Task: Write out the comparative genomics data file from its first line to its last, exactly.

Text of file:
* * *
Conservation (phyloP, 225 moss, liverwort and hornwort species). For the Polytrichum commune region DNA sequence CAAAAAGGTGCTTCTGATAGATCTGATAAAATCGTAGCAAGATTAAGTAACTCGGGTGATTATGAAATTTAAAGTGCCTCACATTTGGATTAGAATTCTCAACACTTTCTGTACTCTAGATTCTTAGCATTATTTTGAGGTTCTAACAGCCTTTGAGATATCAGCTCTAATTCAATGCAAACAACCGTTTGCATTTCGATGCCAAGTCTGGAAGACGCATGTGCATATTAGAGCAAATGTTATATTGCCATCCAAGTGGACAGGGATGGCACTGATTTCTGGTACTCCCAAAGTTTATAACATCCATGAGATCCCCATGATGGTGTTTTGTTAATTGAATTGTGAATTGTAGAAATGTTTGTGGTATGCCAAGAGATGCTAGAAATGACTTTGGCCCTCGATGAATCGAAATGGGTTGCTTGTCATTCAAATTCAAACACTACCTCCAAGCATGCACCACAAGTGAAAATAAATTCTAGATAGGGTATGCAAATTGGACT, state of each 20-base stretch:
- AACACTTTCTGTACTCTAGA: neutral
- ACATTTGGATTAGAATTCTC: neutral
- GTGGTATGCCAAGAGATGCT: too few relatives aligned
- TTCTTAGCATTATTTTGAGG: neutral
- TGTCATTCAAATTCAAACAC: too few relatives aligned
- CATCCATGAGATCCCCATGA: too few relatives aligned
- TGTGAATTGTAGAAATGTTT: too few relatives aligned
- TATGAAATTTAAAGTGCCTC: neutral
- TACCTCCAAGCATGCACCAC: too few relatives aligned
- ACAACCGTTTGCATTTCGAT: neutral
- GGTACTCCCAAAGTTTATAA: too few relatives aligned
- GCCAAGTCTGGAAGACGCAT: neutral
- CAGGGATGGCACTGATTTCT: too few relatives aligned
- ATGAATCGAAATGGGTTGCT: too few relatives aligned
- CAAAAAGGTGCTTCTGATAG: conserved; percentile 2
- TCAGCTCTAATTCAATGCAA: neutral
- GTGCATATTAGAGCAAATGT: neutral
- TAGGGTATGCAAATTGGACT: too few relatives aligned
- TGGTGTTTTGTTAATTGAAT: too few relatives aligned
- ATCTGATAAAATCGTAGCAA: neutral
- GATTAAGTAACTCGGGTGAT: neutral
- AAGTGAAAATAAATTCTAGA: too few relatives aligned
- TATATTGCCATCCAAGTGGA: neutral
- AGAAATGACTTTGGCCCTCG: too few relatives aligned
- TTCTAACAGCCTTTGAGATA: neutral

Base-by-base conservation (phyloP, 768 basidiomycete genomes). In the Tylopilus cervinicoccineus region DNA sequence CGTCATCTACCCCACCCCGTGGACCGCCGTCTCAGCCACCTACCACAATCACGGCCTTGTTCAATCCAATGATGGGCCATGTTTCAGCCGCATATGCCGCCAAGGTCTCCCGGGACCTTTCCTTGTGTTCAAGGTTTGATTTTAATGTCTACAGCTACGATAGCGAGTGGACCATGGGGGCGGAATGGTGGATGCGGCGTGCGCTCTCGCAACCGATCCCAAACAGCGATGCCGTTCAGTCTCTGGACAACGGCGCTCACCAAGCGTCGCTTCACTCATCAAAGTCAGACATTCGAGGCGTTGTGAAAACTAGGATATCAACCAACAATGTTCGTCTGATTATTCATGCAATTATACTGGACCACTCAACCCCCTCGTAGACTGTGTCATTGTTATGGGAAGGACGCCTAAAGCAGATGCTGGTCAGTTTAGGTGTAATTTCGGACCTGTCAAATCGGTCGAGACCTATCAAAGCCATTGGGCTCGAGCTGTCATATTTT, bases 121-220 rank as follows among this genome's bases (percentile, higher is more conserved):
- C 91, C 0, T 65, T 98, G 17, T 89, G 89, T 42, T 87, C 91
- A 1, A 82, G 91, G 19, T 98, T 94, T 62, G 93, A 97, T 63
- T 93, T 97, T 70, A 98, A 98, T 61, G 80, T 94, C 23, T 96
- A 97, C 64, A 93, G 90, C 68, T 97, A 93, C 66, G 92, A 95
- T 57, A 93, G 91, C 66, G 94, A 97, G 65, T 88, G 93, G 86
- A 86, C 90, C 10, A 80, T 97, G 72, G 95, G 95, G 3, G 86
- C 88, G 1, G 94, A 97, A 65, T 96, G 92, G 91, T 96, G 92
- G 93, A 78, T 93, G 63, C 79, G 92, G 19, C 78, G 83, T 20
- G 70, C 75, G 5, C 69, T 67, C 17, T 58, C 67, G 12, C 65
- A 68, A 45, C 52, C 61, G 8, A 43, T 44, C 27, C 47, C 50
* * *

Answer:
Conservation (phyloP, 225 moss, liverwort and hornwort species). For the Polytrichum commune region DNA sequence CAAAAAGGTGCTTCTGATAGATCTGATAAAATCGTAGCAAGATTAAGTAACTCGGGTGATTATGAAATTTAAAGTGCCTCACATTTGGATTAGAATTCTCAACACTTTCTGTACTCTAGATTCTTAGCATTATTTTGAGGTTCTAACAGCCTTTGAGATATCAGCTCTAATTCAATGCAAACAACCGTTTGCATTTCGATGCCAAGTCTGGAAGACGCATGTGCATATTAGAGCAAATGTTATATTGCCATCCAAGTGGACAGGGATGGCACTGATTTCTGGTACTCCCAAAGTTTATAACATCCATGAGATCCCCATGATGGTGTTTTGTTAATTGAATTGTGAATTGTAGAAATGTTTGTGGTATGCCAAGAGATGCTAGAAATGACTTTGGCCCTCGATGAATCGAAATGGGTTGCTTGTCATTCAAATTCAAACACTACCTCCAAGCATGCACCACAAGTGAAAATAAATTCTAGATAGGGTATGCAAATTGGACT, state of each 20-base stretch:
- AACACTTTCTGTACTCTAGA: neutral
- ACATTTGGATTAGAATTCTC: neutral
- GTGGTATGCCAAGAGATGCT: too few relatives aligned
- TTCTTAGCATTATTTTGAGG: neutral
- TGTCATTCAAATTCAAACAC: too few relatives aligned
- CATCCATGAGATCCCCATGA: too few relatives aligned
- TGTGAATTGTAGAAATGTTT: too few relatives aligned
- TATGAAATTTAAAGTGCCTC: neutral
- TACCTCCAAGCATGCACCAC: too few relatives aligned
- ACAACCGTTTGCATTTCGAT: neutral
- GGTACTCCCAAAGTTTATAA: too few relatives aligned
- GCCAAGTCTGGAAGACGCAT: neutral
- CAGGGATGGCACTGATTTCT: too few relatives aligned
- ATGAATCGAAATGGGTTGCT: too few relatives aligned
- CAAAAAGGTGCTTCTGATAG: conserved; percentile 2
- TCAGCTCTAATTCAATGCAA: neutral
- GTGCATATTAGAGCAAATGT: neutral
- TAGGGTATGCAAATTGGACT: too few relatives aligned
- TGGTGTTTTGTTAATTGAAT: too few relatives aligned
- ATCTGATAAAATCGTAGCAA: neutral
- GATTAAGTAACTCGGGTGAT: neutral
- AAGTGAAAATAAATTCTAGA: too few relatives aligned
- TATATTGCCATCCAAGTGGA: neutral
- AGAAATGACTTTGGCCCTCG: too few relatives aligned
- TTCTAACAGCCTTTGAGATA: neutral

Base-by-base conservation (phyloP, 768 basidiomycete genomes). In the Tylopilus cervinicoccineus region DNA sequence CGTCATCTACCCCACCCCGTGGACCGCCGTCTCAGCCACCTACCACAATCACGGCCTTGTTCAATCCAATGATGGGCCATGTTTCAGCCGCATATGCCGCCAAGGTCTCCCGGGACCTTTCCTTGTGTTCAAGGTTTGATTTTAATGTCTACAGCTACGATAGCGAGTGGACCATGGGGGCGGAATGGTGGATGCGGCGTGCGCTCTCGCAACCGATCCCAAACAGCGATGCCGTTCAGTCTCTGGACAACGGCGCTCACCAAGCGTCGCTTCACTCATCAAAGTCAGACATTCGAGGCGTTGTGAAAACTAGGATATCAACCAACAATGTTCGTCTGATTATTCATGCAATTATACTGGACCACTCAACCCCCTCGTAGACTGTGTCATTGTTATGGGAAGGACGCCTAAAGCAGATGCTGGTCAGTTTAGGTGTAATTTCGGACCTGTCAAATCGGTCGAGACCTATCAAAGCCATTGGGCTCGAGCTGTCATATTTT, bases 121-220 rank as follows among this genome's bases (percentile, higher is more conserved):
- C 91, C 0, T 65, T 98, G 17, T 89, G 89, T 42, T 87, C 91
- A 1, A 82, G 91, G 19, T 98, T 94, T 62, G 93, A 97, T 63
- T 93, T 97, T 70, A 98, A 98, T 61, G 80, T 94, C 23, T 96
- A 97, C 64, A 93, G 90, C 68, T 97, A 93, C 66, G 92, A 95
- T 57, A 93, G 91, C 66, G 94, A 97, G 65, T 88, G 93, G 86
- A 86, C 90, C 10, A 80, T 97, G 72, G 95, G 95, G 3, G 86
- C 88, G 1, G 94, A 97, A 65, T 96, G 92, G 91, T 96, G 92
- G 93, A 78, T 93, G 63, C 79, G 92, G 19, C 78, G 83, T 20
- G 70, C 75, G 5, C 69, T 67, C 17, T 58, C 67, G 12, C 65
- A 68, A 45, C 52, C 61, G 8, A 43, T 44, C 27, C 47, C 50